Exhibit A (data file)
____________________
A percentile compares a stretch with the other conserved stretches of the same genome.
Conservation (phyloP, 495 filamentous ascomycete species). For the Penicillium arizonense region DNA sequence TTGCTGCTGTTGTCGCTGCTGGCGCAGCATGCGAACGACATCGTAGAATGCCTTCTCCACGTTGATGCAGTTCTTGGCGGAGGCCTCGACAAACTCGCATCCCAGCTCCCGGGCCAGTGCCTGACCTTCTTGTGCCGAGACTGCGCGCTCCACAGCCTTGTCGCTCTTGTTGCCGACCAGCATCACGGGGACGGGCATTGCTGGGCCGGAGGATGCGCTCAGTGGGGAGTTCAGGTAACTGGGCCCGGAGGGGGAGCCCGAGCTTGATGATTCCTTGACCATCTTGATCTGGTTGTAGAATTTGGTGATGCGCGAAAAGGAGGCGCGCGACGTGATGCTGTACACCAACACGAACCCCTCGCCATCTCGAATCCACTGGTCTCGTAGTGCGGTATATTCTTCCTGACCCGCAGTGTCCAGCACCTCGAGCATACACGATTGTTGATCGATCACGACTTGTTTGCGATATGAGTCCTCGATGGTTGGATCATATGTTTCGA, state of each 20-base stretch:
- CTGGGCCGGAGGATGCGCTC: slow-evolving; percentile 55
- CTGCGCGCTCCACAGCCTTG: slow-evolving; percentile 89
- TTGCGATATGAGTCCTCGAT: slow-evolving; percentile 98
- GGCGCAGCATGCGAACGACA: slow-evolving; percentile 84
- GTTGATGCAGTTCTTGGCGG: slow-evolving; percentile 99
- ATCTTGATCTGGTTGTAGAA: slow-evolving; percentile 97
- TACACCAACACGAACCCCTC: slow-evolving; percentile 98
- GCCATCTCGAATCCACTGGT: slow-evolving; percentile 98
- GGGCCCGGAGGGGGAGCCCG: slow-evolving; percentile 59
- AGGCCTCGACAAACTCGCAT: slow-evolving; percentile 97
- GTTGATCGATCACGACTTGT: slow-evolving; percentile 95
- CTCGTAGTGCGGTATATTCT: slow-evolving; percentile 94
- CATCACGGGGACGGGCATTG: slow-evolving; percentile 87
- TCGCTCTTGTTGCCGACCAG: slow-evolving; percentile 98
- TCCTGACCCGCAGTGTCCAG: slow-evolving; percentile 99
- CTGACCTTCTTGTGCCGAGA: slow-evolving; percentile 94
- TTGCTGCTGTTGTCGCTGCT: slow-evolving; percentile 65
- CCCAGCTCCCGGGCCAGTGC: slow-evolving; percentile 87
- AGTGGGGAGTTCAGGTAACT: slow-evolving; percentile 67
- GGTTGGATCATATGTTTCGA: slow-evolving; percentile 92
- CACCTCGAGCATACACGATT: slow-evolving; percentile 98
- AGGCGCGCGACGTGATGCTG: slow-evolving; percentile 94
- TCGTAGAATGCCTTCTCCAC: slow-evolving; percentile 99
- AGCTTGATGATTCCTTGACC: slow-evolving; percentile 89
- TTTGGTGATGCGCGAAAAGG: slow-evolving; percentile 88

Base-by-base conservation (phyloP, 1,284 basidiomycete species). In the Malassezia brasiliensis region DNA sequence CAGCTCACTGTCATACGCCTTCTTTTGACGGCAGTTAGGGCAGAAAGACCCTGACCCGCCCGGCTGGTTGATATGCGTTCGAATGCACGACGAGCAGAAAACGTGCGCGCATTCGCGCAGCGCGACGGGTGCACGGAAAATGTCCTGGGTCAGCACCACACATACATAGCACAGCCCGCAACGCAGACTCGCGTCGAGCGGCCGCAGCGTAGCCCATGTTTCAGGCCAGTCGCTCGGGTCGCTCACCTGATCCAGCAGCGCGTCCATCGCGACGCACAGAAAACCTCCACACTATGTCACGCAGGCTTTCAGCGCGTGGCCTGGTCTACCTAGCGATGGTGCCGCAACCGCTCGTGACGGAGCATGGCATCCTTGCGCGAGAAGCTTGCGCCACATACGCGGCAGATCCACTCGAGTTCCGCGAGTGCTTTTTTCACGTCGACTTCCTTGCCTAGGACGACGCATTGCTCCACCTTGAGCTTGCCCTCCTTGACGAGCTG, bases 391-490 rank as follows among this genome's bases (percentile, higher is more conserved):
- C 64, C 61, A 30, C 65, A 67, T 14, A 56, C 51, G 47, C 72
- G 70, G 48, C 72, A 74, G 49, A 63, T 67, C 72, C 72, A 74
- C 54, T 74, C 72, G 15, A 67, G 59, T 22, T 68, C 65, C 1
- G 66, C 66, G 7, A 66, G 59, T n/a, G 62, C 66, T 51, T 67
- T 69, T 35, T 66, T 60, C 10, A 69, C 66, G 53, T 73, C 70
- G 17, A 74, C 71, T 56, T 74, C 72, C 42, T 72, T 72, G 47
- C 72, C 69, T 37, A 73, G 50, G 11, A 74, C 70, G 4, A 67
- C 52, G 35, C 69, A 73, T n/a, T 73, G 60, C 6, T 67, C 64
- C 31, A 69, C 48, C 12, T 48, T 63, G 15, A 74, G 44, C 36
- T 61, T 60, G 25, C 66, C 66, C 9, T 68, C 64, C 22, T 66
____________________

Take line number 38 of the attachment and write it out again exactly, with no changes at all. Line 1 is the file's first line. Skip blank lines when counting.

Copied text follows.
- T 61, T 60, G 25, C 66, C 66, C 9, T 68, C 64, C 22, T 66